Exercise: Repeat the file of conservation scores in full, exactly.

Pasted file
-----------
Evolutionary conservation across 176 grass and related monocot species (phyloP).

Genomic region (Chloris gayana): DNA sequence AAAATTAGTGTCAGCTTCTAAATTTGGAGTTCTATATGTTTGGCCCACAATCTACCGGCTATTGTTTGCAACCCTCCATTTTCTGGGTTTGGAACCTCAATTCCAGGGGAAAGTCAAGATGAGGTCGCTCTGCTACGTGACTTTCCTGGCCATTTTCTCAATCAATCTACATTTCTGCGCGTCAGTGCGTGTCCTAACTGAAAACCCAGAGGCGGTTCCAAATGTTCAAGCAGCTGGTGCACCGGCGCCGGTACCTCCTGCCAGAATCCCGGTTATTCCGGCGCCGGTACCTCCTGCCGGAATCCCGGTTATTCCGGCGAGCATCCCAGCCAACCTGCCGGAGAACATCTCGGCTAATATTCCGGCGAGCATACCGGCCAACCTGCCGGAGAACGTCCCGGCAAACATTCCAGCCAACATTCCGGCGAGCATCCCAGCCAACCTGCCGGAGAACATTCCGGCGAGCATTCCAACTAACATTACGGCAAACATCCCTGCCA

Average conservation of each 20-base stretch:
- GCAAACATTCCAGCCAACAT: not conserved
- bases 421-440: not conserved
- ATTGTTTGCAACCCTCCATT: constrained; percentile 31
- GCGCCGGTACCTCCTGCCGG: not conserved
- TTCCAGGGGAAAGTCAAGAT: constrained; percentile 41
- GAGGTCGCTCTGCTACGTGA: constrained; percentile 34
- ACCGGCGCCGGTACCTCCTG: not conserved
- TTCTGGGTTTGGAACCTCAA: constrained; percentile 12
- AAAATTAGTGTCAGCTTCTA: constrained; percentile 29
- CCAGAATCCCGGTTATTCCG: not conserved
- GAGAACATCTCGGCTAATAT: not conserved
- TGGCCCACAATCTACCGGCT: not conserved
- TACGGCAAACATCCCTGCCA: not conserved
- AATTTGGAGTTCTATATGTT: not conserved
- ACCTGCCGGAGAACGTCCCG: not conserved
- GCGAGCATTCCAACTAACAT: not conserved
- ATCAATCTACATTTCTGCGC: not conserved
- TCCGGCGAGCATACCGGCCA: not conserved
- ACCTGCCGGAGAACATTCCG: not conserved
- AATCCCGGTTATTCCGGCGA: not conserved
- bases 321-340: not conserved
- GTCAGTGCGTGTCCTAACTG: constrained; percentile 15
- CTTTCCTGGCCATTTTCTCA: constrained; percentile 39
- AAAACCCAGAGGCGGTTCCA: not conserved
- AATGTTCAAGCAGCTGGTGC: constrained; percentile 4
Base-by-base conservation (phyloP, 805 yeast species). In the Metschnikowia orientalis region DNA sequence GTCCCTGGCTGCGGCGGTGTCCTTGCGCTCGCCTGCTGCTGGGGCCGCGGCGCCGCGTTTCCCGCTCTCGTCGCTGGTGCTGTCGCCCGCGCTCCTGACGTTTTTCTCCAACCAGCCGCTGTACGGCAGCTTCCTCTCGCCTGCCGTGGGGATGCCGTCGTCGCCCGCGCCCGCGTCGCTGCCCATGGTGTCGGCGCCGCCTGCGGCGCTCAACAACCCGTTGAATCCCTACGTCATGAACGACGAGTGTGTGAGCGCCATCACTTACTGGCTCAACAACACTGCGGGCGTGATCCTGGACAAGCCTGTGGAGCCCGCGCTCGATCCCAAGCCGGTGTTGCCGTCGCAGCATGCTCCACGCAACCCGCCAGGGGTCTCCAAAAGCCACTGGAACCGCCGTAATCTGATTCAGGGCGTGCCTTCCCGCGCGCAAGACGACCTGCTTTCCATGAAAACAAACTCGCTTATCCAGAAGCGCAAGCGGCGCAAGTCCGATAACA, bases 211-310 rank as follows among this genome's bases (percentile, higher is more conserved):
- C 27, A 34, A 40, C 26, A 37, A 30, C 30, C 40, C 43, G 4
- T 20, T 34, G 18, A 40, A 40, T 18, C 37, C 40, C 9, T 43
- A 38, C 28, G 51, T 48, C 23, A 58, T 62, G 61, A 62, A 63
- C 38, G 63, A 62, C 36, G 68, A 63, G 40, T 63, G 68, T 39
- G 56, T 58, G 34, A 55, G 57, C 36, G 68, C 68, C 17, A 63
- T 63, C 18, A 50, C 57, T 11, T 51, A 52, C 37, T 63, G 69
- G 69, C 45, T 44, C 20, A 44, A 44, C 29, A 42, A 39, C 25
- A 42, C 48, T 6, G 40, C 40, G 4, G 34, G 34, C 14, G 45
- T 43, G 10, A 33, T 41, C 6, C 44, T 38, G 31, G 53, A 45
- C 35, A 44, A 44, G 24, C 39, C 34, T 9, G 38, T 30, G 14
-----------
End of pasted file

Evolutionary conservation across 176 grass and related monocot species (phyloP).

Genomic region (Chloris gayana): DNA sequence AAAATTAGTGTCAGCTTCTAAATTTGGAGTTCTATATGTTTGGCCCACAATCTACCGGCTATTGTTTGCAACCCTCCATTTTCTGGGTTTGGAACCTCAATTCCAGGGGAAAGTCAAGATGAGGTCGCTCTGCTACGTGACTTTCCTGGCCATTTTCTCAATCAATCTACATTTCTGCGCGTCAGTGCGTGTCCTAACTGAAAACCCAGAGGCGGTTCCAAATGTTCAAGCAGCTGGTGCACCGGCGCCGGTACCTCCTGCCAGAATCCCGGTTATTCCGGCGCCGGTACCTCCTGCCGGAATCCCGGTTATTCCGGCGAGCATCCCAGCCAACCTGCCGGAGAACATCTCGGCTAATATTCCGGCGAGCATACCGGCCAACCTGCCGGAGAACGTCCCGGCAAACATTCCAGCCAACATTCCGGCGAGCATCCCAGCCAACCTGCCGGAGAACATTCCGGCGAGCATTCCAACTAACATTACGGCAAACATCCCTGCCA

Average conservation of each 20-base stretch:
- GCAAACATTCCAGCCAACAT: not conserved
- bases 421-440: not conserved
- ATTGTTTGCAACCCTCCATT: constrained; percentile 31
- GCGCCGGTACCTCCTGCCGG: not conserved
- TTCCAGGGGAAAGTCAAGAT: constrained; percentile 41
- GAGGTCGCTCTGCTACGTGA: constrained; percentile 34
- ACCGGCGCCGGTACCTCCTG: not conserved
- TTCTGGGTTTGGAACCTCAA: constrained; percentile 12
- AAAATTAGTGTCAGCTTCTA: constrained; percentile 29
- CCAGAATCCCGGTTATTCCG: not conserved
- GAGAACATCTCGGCTAATAT: not conserved
- TGGCCCACAATCTACCGGCT: not conserved
- TACGGCAAACATCCCTGCCA: not conserved
- AATTTGGAGTTCTATATGTT: not conserved
- ACCTGCCGGAGAACGTCCCG: not conserved
- GCGAGCATTCCAACTAACAT: not conserved
- ATCAATCTACATTTCTGCGC: not conserved
- TCCGGCGAGCATACCGGCCA: not conserved
- ACCTGCCGGAGAACATTCCG: not conserved
- AATCCCGGTTATTCCGGCGA: not conserved
- bases 321-340: not conserved
- GTCAGTGCGTGTCCTAACTG: constrained; percentile 15
- CTTTCCTGGCCATTTTCTCA: constrained; percentile 39
- AAAACCCAGAGGCGGTTCCA: not conserved
- AATGTTCAAGCAGCTGGTGC: constrained; percentile 4
Base-by-base conservation (phyloP, 805 yeast species). In the Metschnikowia orientalis region DNA sequence GTCCCTGGCTGCGGCGGTGTCCTTGCGCTCGCCTGCTGCTGGGGCCGCGGCGCCGCGTTTCCCGCTCTCGTCGCTGGTGCTGTCGCCCGCGCTCCTGACGTTTTTCTCCAACCAGCCGCTGTACGGCAGCTTCCTCTCGCCTGCCGTGGGGATGCCGTCGTCGCCCGCGCCCGCGTCGCTGCCCATGGTGTCGGCGCCGCCTGCGGCGCTCAACAACCCGTTGAATCCCTACGTCATGAACGACGAGTGTGTGAGCGCCATCACTTACTGGCTCAACAACACTGCGGGCGTGATCCTGGACAAGCCTGTGGAGCCCGCGCTCGATCCCAAGCCGGTGTTGCCGTCGCAGCATGCTCCACGCAACCCGCCAGGGGTCTCCAAAAGCCACTGGAACCGCCGTAATCTGATTCAGGGCGTGCCTTCCCGCGCGCAAGACGACCTGCTTTCCATGAAAACAAACTCGCTTATCCAGAAGCGCAAGCGGCGCAAGTCCGATAACA, bases 211-310 rank as follows among this genome's bases (percentile, higher is more conserved):
- C 27, A 34, A 40, C 26, A 37, A 30, C 30, C 40, C 43, G 4
- T 20, T 34, G 18, A 40, A 40, T 18, C 37, C 40, C 9, T 43
- A 38, C 28, G 51, T 48, C 23, A 58, T 62, G 61, A 62, A 63
- C 38, G 63, A 62, C 36, G 68, A 63, G 40, T 63, G 68, T 39
- G 56, T 58, G 34, A 55, G 57, C 36, G 68, C 68, C 17, A 63
- T 63, C 18, A 50, C 57, T 11, T 51, A 52, C 37, T 63, G 69
- G 69, C 45, T 44, C 20, A 44, A 44, C 29, A 42, A 39, C 25
- A 42, C 48, T 6, G 40, C 40, G 4, G 34, G 34, C 14, G 45
- T 43, G 10, A 33, T 41, C 6, C 44, T 38, G 31, G 53, A 45
- C 35, A 44, A 44, G 24, C 39, C 34, T 9, G 38, T 30, G 14